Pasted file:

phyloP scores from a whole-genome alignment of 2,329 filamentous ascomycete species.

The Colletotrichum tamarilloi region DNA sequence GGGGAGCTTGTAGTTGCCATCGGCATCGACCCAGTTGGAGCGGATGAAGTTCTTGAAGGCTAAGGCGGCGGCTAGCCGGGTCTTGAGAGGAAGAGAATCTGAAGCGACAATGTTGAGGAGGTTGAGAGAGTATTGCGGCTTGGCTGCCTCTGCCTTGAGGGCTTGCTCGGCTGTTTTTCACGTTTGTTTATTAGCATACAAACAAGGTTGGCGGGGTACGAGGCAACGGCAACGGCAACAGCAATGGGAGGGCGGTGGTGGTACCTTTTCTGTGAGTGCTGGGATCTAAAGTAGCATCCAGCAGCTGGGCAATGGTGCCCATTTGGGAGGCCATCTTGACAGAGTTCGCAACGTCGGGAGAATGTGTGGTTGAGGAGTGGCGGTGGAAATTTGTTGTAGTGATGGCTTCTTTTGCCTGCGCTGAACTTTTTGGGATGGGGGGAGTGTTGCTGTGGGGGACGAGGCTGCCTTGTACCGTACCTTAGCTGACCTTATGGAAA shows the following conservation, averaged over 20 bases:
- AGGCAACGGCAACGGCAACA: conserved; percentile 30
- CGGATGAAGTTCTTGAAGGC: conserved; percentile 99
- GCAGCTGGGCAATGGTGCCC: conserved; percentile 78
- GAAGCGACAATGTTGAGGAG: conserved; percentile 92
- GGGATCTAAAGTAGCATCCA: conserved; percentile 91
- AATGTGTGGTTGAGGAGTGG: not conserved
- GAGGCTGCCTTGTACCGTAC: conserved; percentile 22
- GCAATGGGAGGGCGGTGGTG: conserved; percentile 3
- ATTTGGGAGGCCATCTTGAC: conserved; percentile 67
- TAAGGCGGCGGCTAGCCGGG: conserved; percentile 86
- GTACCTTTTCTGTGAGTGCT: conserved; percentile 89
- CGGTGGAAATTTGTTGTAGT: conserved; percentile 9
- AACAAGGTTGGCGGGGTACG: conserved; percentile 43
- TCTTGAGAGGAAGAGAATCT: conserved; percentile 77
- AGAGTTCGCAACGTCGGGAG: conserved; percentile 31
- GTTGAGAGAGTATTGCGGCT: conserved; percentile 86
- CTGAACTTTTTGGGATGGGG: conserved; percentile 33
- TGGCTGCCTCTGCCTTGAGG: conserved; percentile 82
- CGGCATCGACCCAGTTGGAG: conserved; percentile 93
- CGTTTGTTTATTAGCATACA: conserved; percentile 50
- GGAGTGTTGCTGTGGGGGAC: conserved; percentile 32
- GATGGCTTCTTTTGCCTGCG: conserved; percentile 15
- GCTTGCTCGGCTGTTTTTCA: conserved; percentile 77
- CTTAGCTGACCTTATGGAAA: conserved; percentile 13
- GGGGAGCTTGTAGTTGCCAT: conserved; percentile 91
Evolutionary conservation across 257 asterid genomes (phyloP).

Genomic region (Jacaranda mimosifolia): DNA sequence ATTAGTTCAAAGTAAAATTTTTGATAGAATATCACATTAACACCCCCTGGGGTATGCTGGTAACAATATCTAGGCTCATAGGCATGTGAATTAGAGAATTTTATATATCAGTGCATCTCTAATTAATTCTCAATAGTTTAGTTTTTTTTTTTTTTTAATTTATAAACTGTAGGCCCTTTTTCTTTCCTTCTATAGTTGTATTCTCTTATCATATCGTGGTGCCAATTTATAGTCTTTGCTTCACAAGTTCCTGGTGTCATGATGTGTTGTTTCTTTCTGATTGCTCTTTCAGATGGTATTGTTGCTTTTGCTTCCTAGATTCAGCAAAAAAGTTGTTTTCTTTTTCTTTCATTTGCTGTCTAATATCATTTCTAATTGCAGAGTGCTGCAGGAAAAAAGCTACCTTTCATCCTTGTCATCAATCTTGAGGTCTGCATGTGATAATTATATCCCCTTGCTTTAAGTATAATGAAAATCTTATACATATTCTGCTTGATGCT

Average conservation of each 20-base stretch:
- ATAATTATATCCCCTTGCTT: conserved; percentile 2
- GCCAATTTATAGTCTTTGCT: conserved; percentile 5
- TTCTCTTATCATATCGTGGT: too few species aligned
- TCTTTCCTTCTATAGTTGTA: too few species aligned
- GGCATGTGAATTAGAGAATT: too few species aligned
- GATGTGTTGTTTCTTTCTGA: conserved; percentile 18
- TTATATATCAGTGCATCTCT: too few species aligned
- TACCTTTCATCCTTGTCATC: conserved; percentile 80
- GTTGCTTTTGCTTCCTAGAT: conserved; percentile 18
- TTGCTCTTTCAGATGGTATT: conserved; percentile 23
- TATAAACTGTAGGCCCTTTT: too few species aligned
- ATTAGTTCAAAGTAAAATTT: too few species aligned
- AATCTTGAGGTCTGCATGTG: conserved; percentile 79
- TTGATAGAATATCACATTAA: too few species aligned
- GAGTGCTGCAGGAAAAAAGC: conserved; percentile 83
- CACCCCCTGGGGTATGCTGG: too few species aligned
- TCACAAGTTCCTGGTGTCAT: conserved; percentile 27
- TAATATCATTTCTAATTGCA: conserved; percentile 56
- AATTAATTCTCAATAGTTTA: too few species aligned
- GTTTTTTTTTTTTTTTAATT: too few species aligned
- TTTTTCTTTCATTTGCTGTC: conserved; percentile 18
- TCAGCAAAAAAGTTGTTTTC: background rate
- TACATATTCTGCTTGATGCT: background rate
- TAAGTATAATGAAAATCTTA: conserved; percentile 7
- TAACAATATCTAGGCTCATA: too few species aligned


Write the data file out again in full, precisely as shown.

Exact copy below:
phyloP scores from a whole-genome alignment of 2,329 filamentous ascomycete species.

The Colletotrichum tamarilloi region DNA sequence GGGGAGCTTGTAGTTGCCATCGGCATCGACCCAGTTGGAGCGGATGAAGTTCTTGAAGGCTAAGGCGGCGGCTAGCCGGGTCTTGAGAGGAAGAGAATCTGAAGCGACAATGTTGAGGAGGTTGAGAGAGTATTGCGGCTTGGCTGCCTCTGCCTTGAGGGCTTGCTCGGCTGTTTTTCACGTTTGTTTATTAGCATACAAACAAGGTTGGCGGGGTACGAGGCAACGGCAACGGCAACAGCAATGGGAGGGCGGTGGTGGTACCTTTTCTGTGAGTGCTGGGATCTAAAGTAGCATCCAGCAGCTGGGCAATGGTGCCCATTTGGGAGGCCATCTTGACAGAGTTCGCAACGTCGGGAGAATGTGTGGTTGAGGAGTGGCGGTGGAAATTTGTTGTAGTGATGGCTTCTTTTGCCTGCGCTGAACTTTTTGGGATGGGGGGAGTGTTGCTGTGGGGGACGAGGCTGCCTTGTACCGTACCTTAGCTGACCTTATGGAAA shows the following conservation, averaged over 20 bases:
- AGGCAACGGCAACGGCAACA: conserved; percentile 30
- CGGATGAAGTTCTTGAAGGC: conserved; percentile 99
- GCAGCTGGGCAATGGTGCCC: conserved; percentile 78
- GAAGCGACAATGTTGAGGAG: conserved; percentile 92
- GGGATCTAAAGTAGCATCCA: conserved; percentile 91
- AATGTGTGGTTGAGGAGTGG: not conserved
- GAGGCTGCCTTGTACCGTAC: conserved; percentile 22
- GCAATGGGAGGGCGGTGGTG: conserved; percentile 3
- ATTTGGGAGGCCATCTTGAC: conserved; percentile 67
- TAAGGCGGCGGCTAGCCGGG: conserved; percentile 86
- GTACCTTTTCTGTGAGTGCT: conserved; percentile 89
- CGGTGGAAATTTGTTGTAGT: conserved; percentile 9
- AACAAGGTTGGCGGGGTACG: conserved; percentile 43
- TCTTGAGAGGAAGAGAATCT: conserved; percentile 77
- AGAGTTCGCAACGTCGGGAG: conserved; percentile 31
- GTTGAGAGAGTATTGCGGCT: conserved; percentile 86
- CTGAACTTTTTGGGATGGGG: conserved; percentile 33
- TGGCTGCCTCTGCCTTGAGG: conserved; percentile 82
- CGGCATCGACCCAGTTGGAG: conserved; percentile 93
- CGTTTGTTTATTAGCATACA: conserved; percentile 50
- GGAGTGTTGCTGTGGGGGAC: conserved; percentile 32
- GATGGCTTCTTTTGCCTGCG: conserved; percentile 15
- GCTTGCTCGGCTGTTTTTCA: conserved; percentile 77
- CTTAGCTGACCTTATGGAAA: conserved; percentile 13
- GGGGAGCTTGTAGTTGCCAT: conserved; percentile 91
Evolutionary conservation across 257 asterid genomes (phyloP).

Genomic region (Jacaranda mimosifolia): DNA sequence ATTAGTTCAAAGTAAAATTTTTGATAGAATATCACATTAACACCCCCTGGGGTATGCTGGTAACAATATCTAGGCTCATAGGCATGTGAATTAGAGAATTTTATATATCAGTGCATCTCTAATTAATTCTCAATAGTTTAGTTTTTTTTTTTTTTTAATTTATAAACTGTAGGCCCTTTTTCTTTCCTTCTATAGTTGTATTCTCTTATCATATCGTGGTGCCAATTTATAGTCTTTGCTTCACAAGTTCCTGGTGTCATGATGTGTTGTTTCTTTCTGATTGCTCTTTCAGATGGTATTGTTGCTTTTGCTTCCTAGATTCAGCAAAAAAGTTGTTTTCTTTTTCTTTCATTTGCTGTCTAATATCATTTCTAATTGCAGAGTGCTGCAGGAAAAAAGCTACCTTTCATCCTTGTCATCAATCTTGAGGTCTGCATGTGATAATTATATCCCCTTGCTTTAAGTATAATGAAAATCTTATACATATTCTGCTTGATGCT

Average conservation of each 20-base stretch:
- ATAATTATATCCCCTTGCTT: conserved; percentile 2
- GCCAATTTATAGTCTTTGCT: conserved; percentile 5
- TTCTCTTATCATATCGTGGT: too few species aligned
- TCTTTCCTTCTATAGTTGTA: too few species aligned
- GGCATGTGAATTAGAGAATT: too few species aligned
- GATGTGTTGTTTCTTTCTGA: conserved; percentile 18
- TTATATATCAGTGCATCTCT: too few species aligned
- TACCTTTCATCCTTGTCATC: conserved; percentile 80
- GTTGCTTTTGCTTCCTAGAT: conserved; percentile 18
- TTGCTCTTTCAGATGGTATT: conserved; percentile 23
- TATAAACTGTAGGCCCTTTT: too few species aligned
- ATTAGTTCAAAGTAAAATTT: too few species aligned
- AATCTTGAGGTCTGCATGTG: conserved; percentile 79
- TTGATAGAATATCACATTAA: too few species aligned
- GAGTGCTGCAGGAAAAAAGC: conserved; percentile 83
- CACCCCCTGGGGTATGCTGG: too few species aligned
- TCACAAGTTCCTGGTGTCAT: conserved; percentile 27
- TAATATCATTTCTAATTGCA: conserved; percentile 56
- AATTAATTCTCAATAGTTTA: too few species aligned
- GTTTTTTTTTTTTTTTAATT: too few species aligned
- TTTTTCTTTCATTTGCTGTC: conserved; percentile 18
- TCAGCAAAAAAGTTGTTTTC: background rate
- TACATATTCTGCTTGATGCT: background rate
- TAAGTATAATGAAAATCTTA: conserved; percentile 7
- TAACAATATCTAGGCTCATA: too few species aligned